In the LargeUp Store: “Di Gyal Dem” Books From Raw Tings

In Jamaica, advertisements are still to a large degree painted by hand. This includes the depictions of women in various states of undress meant to lure men inside rum shacks and go-go bars. A colorful artifact of Caribbean commerce, Di Gyal Dem is a photo scrapbook documenting these ubiquitous and often shocking roadside portraits, as seen on walls across Jamaica.

The creators of the book, published by Raw Tings, prefer to remain anonymous, in deference to the mostly unknown painters behind the imagery. “We didn’t feel like we should take credit for something that we couldn’t ourselves credit. It’s kind of an ephemeral art form. I’d talk to the rum shop owners, and 98 percent of the time they said, ‘He’s dead,’ or ‘I don’t know who painted that.’”

One artist whose name is known is the late Barrington Clarke, whose murals adorning stalls on Hellshire Beach are seen in Di Gyal Dem. An itinerant painter who made a meager living as a commercial artist in the Portmore area, Clarke was also commissioned to paint murals by The Congos before his death.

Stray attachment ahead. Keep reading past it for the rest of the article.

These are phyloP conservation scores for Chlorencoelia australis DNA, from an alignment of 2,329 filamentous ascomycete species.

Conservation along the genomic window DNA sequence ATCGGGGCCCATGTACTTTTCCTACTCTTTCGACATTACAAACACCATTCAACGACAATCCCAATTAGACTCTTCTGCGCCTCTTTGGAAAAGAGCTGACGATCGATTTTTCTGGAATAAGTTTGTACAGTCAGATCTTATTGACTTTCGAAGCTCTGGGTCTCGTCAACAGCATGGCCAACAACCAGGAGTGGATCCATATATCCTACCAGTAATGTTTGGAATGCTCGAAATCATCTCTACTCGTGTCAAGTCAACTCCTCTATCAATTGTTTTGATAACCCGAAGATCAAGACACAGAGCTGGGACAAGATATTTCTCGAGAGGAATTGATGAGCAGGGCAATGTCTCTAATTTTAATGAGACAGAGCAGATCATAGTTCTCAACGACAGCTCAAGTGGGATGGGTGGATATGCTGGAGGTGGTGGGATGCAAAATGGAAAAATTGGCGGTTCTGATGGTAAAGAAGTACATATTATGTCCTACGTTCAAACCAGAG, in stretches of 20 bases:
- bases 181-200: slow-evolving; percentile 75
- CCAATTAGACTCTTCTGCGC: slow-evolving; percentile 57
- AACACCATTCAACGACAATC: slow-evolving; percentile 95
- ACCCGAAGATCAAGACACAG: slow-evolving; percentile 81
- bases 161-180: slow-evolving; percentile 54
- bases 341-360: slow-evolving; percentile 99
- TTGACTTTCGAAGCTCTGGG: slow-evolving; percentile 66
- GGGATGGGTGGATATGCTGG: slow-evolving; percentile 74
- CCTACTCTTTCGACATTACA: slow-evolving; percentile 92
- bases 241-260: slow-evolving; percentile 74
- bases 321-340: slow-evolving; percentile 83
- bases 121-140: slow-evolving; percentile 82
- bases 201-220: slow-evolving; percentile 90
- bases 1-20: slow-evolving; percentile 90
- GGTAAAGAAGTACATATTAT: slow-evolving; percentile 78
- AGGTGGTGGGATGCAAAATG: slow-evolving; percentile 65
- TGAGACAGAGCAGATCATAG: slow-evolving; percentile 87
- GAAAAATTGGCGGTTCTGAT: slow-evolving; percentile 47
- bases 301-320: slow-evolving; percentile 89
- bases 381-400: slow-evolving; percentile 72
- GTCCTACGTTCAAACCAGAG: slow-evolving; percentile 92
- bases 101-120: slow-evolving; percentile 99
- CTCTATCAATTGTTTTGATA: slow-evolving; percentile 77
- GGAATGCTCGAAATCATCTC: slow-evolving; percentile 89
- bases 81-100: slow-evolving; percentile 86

The book was inspired by a desire to document this work for posterity: “Everything is in flux in Jamaica — Things are built simply and the weather is intense, so these paintings are very temporary. A year later, almost half of those paintings were already gone. There was a sense of urgency to document these interesting, beautiful and unique paintings.”

Neo-realist art abounds in Jamaica, from the ubiquitous murals celebrating reggae icons from Bob Marley to Leroy Smart, to the portraits of the country’s National Heroes seen in so many schoolyards. By and large, only women are depicted in the murals at rum shops. The more revealing and explicit the illustration, the more likely the shack you’ve come across functions as a go-go club.

It’s worth noting that the women seen in rum shop murals come in all shapes, colors and sizes.

“For all of the talk it gets about being misogynistic, [Jamaica] really is a body positive place. It’s always been ahead of the curve — ‘fluffy’ has been a thing since the ’70s. Whether you are super skinny or super fat, [women] will always get a compliment in Jamaica, and I think you really see that in the book — All types of women are represented.”

Get your copy of Di Gyal Dem here.

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